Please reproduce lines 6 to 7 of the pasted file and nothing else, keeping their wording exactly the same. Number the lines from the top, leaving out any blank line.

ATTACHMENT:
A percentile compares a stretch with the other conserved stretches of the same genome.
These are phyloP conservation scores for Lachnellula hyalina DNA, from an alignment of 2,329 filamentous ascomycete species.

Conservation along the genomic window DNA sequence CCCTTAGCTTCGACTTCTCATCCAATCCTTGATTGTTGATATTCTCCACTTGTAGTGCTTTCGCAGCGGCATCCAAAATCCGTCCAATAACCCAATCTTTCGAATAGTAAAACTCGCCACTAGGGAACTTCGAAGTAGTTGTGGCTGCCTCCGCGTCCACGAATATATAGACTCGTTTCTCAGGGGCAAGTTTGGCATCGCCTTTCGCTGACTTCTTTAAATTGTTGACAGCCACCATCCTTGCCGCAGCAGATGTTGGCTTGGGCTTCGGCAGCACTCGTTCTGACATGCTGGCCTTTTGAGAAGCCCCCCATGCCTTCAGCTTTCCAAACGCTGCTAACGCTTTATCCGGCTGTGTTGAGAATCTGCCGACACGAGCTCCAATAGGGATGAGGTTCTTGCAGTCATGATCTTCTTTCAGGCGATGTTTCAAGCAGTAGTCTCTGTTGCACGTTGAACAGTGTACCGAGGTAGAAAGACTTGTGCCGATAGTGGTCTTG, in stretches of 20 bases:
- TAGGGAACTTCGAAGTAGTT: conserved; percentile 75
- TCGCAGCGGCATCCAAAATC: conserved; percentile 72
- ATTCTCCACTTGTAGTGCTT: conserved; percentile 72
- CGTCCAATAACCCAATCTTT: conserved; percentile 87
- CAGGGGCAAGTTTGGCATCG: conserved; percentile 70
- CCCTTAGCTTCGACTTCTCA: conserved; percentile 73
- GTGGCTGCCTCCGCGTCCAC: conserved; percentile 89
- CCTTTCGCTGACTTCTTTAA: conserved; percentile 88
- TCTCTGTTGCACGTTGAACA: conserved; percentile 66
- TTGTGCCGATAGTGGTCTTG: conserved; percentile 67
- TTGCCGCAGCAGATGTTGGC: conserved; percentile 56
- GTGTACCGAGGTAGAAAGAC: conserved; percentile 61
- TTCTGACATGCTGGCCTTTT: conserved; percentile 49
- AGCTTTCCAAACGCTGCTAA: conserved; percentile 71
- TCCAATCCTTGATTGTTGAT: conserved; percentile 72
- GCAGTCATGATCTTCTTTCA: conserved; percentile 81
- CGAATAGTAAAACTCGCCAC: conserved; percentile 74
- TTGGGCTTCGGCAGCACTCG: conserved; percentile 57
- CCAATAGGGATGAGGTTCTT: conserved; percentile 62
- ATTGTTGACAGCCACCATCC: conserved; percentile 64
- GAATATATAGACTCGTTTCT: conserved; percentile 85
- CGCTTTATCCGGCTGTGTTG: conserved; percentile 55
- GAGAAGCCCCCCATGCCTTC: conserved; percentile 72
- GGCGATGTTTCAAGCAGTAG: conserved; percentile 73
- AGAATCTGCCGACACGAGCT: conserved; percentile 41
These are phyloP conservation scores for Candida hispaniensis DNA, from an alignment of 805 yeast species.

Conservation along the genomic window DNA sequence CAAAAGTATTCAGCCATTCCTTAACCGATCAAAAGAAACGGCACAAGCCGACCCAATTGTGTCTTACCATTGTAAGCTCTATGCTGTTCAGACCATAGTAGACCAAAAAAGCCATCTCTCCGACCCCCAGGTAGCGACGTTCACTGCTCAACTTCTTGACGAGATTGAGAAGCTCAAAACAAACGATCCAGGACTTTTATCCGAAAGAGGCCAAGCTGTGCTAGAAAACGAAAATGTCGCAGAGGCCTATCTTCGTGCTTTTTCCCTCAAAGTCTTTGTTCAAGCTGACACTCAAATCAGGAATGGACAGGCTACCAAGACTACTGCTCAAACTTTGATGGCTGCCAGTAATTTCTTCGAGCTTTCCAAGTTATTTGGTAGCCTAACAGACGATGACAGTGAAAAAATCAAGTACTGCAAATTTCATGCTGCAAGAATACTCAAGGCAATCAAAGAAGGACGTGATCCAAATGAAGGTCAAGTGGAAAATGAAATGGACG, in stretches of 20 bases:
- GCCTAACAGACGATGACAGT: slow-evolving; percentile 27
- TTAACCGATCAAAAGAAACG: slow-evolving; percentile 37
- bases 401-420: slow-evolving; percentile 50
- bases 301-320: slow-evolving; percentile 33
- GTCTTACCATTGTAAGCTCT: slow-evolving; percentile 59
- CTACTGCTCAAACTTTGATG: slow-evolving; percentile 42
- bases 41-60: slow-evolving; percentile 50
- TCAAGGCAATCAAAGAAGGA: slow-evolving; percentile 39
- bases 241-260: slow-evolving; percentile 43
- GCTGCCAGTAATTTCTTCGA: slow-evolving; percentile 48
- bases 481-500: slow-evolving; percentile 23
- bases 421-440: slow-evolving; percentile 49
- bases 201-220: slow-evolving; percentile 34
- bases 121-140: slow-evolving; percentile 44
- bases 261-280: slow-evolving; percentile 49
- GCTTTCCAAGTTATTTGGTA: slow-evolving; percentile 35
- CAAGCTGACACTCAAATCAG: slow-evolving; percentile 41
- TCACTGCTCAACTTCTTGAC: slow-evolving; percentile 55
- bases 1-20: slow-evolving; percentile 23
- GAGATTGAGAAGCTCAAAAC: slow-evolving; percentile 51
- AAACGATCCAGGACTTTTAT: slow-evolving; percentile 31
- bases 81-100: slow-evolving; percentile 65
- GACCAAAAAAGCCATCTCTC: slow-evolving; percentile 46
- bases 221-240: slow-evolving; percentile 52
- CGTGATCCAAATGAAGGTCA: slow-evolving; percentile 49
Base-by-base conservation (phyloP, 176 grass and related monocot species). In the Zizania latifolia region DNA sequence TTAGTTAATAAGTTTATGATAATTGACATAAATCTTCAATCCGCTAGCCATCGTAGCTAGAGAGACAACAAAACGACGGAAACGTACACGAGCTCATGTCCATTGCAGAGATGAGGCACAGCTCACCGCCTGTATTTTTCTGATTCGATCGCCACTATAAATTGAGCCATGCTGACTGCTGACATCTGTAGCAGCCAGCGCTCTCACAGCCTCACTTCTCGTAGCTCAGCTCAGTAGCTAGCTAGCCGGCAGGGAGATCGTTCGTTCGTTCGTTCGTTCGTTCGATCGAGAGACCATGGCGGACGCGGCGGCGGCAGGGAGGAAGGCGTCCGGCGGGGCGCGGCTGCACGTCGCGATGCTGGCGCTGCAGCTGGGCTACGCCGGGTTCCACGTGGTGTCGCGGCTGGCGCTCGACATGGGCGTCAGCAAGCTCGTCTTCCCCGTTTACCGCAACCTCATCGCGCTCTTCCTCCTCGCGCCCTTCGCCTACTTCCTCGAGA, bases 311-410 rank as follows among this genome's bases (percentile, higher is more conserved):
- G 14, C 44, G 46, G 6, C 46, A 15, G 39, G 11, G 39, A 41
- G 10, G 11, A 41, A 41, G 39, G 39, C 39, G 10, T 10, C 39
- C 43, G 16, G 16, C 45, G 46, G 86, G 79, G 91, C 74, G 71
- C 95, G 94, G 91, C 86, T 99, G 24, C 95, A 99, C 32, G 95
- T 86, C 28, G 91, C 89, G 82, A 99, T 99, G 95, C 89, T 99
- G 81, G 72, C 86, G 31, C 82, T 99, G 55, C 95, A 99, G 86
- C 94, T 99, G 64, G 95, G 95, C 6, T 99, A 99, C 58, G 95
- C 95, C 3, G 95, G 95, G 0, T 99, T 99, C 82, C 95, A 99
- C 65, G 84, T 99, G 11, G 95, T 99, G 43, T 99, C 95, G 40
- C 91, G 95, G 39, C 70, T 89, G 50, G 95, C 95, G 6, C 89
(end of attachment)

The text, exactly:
- ATTCTCCACTTGTAGTGCTT: conserved; percentile 72
- CGTCCAATAACCCAATCTTT: conserved; percentile 87